DLBCL Exosomes and their Potential for a New Targeted Therapy

Dr. Rita Shaknovich, MD, PhD
Dr. Rita Shaknovich, MD, PhD

Cell derived exosomes have different specialized roles throughout the human body. In cancer they have been previously shown to be exchanged between cells modifying the tumor microenvironment and contributing to the progression of solid tumors. Until recently little research has been performed on lymphoma exosomes and their role in tumor initiation and progression. During the 56th Annual Meeting of the American Society of Hematology, we presented results that determined tumor-derived exosomes are not only exchanged between tumor and immune cells, but also between lymphoma cells with various biological consequences.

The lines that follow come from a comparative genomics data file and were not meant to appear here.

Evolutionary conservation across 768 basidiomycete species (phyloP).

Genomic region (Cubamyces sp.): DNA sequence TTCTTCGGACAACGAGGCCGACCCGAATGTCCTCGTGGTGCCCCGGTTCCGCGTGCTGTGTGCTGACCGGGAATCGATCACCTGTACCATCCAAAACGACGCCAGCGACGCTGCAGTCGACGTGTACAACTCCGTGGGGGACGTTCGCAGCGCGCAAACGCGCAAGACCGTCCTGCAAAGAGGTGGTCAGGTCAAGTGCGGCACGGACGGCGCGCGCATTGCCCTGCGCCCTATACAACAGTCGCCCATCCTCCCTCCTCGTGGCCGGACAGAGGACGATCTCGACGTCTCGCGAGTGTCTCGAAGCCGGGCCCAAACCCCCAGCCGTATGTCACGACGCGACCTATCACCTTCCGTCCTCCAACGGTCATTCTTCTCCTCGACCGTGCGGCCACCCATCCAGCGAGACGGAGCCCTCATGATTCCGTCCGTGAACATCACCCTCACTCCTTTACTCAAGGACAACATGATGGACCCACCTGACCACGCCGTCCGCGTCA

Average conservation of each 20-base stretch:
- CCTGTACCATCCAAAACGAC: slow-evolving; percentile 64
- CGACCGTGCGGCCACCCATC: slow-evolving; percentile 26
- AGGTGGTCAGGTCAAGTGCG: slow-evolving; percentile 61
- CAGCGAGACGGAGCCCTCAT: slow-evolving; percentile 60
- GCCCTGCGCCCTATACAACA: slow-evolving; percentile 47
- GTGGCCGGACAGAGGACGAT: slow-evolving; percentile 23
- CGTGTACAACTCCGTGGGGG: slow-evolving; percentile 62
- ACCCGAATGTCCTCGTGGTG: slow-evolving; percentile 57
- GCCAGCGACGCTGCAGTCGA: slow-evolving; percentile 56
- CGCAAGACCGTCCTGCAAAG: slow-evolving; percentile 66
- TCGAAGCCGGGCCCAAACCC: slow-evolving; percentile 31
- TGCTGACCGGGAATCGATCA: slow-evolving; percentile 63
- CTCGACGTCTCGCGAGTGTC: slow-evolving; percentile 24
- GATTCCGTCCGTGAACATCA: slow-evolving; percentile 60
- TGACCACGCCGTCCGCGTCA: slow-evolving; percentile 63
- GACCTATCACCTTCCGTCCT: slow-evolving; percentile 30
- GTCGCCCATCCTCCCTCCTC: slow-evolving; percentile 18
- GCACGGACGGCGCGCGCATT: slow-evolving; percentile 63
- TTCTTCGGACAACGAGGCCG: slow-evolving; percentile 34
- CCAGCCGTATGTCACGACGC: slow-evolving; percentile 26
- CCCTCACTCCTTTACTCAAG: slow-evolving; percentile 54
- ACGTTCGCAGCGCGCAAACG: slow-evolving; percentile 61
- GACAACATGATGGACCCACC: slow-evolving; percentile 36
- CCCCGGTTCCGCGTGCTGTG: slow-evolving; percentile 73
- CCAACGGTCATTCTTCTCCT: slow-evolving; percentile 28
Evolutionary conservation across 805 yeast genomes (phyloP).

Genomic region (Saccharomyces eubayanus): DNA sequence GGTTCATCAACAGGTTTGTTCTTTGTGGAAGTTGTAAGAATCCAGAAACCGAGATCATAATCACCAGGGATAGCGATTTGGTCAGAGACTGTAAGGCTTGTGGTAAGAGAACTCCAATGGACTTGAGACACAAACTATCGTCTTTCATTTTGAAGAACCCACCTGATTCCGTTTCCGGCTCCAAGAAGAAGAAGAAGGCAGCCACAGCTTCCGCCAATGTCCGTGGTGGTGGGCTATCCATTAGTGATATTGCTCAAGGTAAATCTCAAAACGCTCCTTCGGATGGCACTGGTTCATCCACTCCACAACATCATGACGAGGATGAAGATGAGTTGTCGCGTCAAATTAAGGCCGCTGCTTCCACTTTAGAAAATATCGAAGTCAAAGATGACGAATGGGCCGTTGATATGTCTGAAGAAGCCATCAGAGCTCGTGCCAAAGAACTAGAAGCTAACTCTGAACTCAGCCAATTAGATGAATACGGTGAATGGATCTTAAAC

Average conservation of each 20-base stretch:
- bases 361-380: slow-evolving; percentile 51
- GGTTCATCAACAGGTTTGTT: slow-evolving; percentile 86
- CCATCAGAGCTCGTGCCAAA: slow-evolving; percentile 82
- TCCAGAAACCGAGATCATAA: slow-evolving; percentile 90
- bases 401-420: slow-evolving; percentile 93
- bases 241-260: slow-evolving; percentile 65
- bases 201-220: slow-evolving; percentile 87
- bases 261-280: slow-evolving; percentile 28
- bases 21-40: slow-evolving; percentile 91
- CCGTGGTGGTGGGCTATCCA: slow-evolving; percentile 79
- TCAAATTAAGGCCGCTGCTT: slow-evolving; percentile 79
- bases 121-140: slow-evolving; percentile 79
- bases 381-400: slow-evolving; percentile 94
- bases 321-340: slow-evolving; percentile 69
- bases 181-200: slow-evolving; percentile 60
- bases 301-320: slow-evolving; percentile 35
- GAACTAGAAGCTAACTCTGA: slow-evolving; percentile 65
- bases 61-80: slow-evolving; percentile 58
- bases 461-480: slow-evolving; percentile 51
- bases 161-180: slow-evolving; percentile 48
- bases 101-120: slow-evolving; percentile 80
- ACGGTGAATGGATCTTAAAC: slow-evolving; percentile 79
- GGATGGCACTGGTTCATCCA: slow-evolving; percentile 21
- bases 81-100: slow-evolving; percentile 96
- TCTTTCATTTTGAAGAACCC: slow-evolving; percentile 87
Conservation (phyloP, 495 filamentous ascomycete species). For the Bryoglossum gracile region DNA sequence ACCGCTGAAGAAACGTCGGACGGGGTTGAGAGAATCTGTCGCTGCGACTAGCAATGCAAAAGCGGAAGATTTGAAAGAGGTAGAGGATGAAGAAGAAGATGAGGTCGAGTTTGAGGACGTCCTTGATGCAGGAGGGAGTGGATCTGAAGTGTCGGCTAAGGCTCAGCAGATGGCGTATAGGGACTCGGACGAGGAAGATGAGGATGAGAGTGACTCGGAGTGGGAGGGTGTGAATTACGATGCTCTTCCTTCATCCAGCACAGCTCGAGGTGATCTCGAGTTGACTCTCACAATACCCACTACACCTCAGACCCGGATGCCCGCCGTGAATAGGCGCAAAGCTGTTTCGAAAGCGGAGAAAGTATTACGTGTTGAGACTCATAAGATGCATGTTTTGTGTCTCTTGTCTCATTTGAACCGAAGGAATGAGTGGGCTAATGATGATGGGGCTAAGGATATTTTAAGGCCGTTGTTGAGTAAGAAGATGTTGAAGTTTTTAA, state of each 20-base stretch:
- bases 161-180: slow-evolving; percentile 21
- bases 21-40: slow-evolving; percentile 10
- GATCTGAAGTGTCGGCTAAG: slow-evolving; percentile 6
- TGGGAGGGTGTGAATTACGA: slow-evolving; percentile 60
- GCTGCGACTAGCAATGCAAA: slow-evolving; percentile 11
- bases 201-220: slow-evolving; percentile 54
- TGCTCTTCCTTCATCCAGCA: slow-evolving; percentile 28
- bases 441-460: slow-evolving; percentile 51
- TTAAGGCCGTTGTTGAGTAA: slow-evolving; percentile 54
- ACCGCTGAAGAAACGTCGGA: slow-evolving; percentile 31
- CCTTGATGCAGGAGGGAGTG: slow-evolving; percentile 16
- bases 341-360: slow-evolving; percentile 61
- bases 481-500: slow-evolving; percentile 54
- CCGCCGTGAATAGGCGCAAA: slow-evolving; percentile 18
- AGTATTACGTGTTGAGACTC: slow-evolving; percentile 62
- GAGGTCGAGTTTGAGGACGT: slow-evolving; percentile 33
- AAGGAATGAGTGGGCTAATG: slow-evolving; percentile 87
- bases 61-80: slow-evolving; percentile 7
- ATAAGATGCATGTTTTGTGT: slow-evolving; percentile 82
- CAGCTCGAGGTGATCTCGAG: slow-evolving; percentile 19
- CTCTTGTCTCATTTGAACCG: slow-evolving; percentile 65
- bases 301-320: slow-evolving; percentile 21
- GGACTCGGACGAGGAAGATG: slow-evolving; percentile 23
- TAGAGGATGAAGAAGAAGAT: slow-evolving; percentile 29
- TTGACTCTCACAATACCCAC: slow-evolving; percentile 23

We characterized exosomes secreted by six DLBCL cell lines from four primary DLBCL tumors, and two normal control B cell samples, optimizing their purification and studying their nucleic acid content. We found that the exosomal exchange that takes place between tumor cells and from tumor to healthy B-cells can modulate fundamental biological processes including drug resistance, and cell proliferation, survival, and induction of apoptosis. This process is caused by the incorporation of exosomal RNA with resulting effects on the transciptome of recipient cells. Sequencing analysis of exosomal RNAs is ongoing and will help to elucidate the biological role of exosomes in DLBCL and the potential for new therapeutic targets.

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